By PACO NUNEZ
Tribune News Editor
THE original crusaders for the preservation of Clifton have called on the government to reject any application by Peter Nygard for a grant or lease of Crown land in the area.
Asserting its independence from newly launched groups said to be supporting either Mr Nygard or his rival Louis Bacon, the Coalition to Save Clifton (CSC), which fought successfully to save the area from private development by foreigners between 1998 and 2002, called for the sea park promised by Prime Minister Perry Christie to become a reality.
Coalition president Rev CB Moss, who led the group since its inception, focused particularly on “newly created land” resulting from alterations of the coastline at Simms Point.
He claimed work was undertaken there without permits, and believes Mr Nygard has now applied to officially take ownership of the new land.
“The Coalition has written the prime minister informing him of its very strong opposition to any such approval, and requested a meeting at the earliest opportunity,” Rev Moss said yesterday.
The CSC supported its claims with a signed 2010 letter in which a top Ministry of the Environment official asserted that Simms Point has “expanded significantly” over several years.
The letter rejected an application for a lease for this new land by Mr Nygard’s lawyer, declared that no future applications for construction on the accreted land would be granted and asked Mr Nygard to restore the original coastline.
Yesterday, Rev Moss said the CSC is calling on the government to immediately implement the following:
• Officially reject the application from Mr Peter Nygard for a grant, lease, or any other form of occupancy of the created land
• Have the affected area (land and sea bed) restored to its former state
• Establish the promised sea park
He said: “As Prime Minister Christie is repeatedly on public record saying that his government puts Bahamians first, there is little reason to doubt that he will accede to the Coalition’s request and reject this application – rejection which is clearly in the very best interest of the Bahamian people.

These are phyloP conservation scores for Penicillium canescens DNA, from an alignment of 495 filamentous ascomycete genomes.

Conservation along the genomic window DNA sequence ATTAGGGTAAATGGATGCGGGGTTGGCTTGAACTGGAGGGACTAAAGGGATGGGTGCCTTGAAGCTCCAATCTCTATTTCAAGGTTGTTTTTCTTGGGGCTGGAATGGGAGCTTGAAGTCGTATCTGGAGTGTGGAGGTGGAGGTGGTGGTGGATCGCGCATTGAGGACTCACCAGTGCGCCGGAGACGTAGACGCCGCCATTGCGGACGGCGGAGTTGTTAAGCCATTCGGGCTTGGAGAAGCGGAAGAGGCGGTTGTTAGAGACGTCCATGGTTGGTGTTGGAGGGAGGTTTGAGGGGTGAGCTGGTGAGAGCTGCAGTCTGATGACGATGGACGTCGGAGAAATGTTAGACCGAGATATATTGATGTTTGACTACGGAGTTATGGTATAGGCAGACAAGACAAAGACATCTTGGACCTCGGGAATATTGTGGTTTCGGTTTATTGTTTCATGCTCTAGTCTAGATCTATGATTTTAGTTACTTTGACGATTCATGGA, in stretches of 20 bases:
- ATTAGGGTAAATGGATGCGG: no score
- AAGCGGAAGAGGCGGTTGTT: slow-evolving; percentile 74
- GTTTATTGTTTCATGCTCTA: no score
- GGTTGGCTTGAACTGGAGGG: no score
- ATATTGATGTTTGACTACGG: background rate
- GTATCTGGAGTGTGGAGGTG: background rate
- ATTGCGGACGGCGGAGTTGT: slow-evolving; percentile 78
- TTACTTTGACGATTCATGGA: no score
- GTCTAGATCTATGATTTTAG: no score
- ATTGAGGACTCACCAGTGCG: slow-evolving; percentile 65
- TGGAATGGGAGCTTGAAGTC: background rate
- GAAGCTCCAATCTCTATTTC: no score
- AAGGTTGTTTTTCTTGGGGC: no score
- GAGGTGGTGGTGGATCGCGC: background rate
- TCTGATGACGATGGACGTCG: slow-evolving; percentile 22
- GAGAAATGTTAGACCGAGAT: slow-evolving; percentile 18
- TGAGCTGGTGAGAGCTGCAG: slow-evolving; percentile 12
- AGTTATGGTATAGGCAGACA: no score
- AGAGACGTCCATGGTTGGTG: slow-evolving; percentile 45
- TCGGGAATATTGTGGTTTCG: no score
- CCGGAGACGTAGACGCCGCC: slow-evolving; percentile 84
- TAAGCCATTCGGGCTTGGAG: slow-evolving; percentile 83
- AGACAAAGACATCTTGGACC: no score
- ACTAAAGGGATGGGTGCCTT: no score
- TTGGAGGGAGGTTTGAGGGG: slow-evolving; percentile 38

Rev Moss noted that for the past several weeks, there has been a great deal of media coverage concerning the Clifton Heritage National Park and the degradation of the bay surrounding Clifton point, where the park is located.
“The saga of Clifton burst upon the national news scene 14 years ago when a foreign developer proposed to build an upscale gated residential community on the Clifton site, to be called Clifton Cay,” he said.
“As the Clifton land was settled by three separate civilizations – the Lucayans, the Loyalists and the African slaves, the site was considered priceless to Bahamians.”
It was at this point that the CSC was formed for the purpose of fighting any attempt to develop the site.
“Following four years of a very brutal battle the coalition, with the help of a number of persons both local and international, was successful in stopping the proposed development,” Rev Moss said.
It was first proposed by the coalition that Clifton point and the surrounding bay be transformed into a national land and sea park. This recommendation was accepted by the new government and in 2004, the land park was formally established by an Act of Parliament under a statutory body known as the Clifton Heritage Authority.
“While this was a great first step, the fight for Clifton cannot be considered over until the sea park is established,” he said.
Rev Moss said the coalition recently became aware that the viability of the sea park was threatened by several factors, the most urgent being land and marine works being undertaken in the area.
He claimed the work has created a serious environmental and ecological problem around the proposed sea park area.
According to Rev Moss, these facts were revealed by the newly created Coalition to Protect Clifton Bay (CPCB).
Thanking this group for its work, he nevertheless added: “Here let me clearly state that despite the similarity in names, the newly formed organisation has no affiliation with our coalition.”
For its part, the CPCB warned the Prime Minister that it will launch Judicial Review proceedings in the Supreme Court if the government fails to respond by today to its concerns over construction activity at Nygard Cay, its attorney warning: “The rule of law is at stake.”
Fred Smith, QC, the Callenders & Co attorney and partner, said Mr Christie has until 4pm to state what he was doing about construction activity.
Meanwhile, Keod Smith, an early member of the CSC, along with other newly formed groups Re-Negotiate.Org and Saving Clifton, lashed out at board members of the Clifton Heritage Foundation, claiming they are involved in the CPCB.
They also accused the board members of petitioning the government through the CPCB to reject any applications by Mr Nygard, and claimed Louis Bacon is involved in the group.
Representatives of Mr Nygard did not respond to requests for comment before press time last night.
In August 2010, responding to the Ministry of the Environment’s communications, an unsigned letter attributed to Mr Nygard asserted that all structures in the Simms Point/Nygard Cay area “were built exactly where they were placed with a clear understanding by all parties concerned at the time.”
Nevertheless, the letter agreed to remove all structures that encroached on accreted land without approval.
“With regards to the reinstatement of the coastline, I will put forth for your consideration the fact that it would be more environmentally friendly to leave the shoreline as is and let nature take its course. As you can see from the pictures, the beach has naturally shifted over the 20 years from north to south side,” the letter said.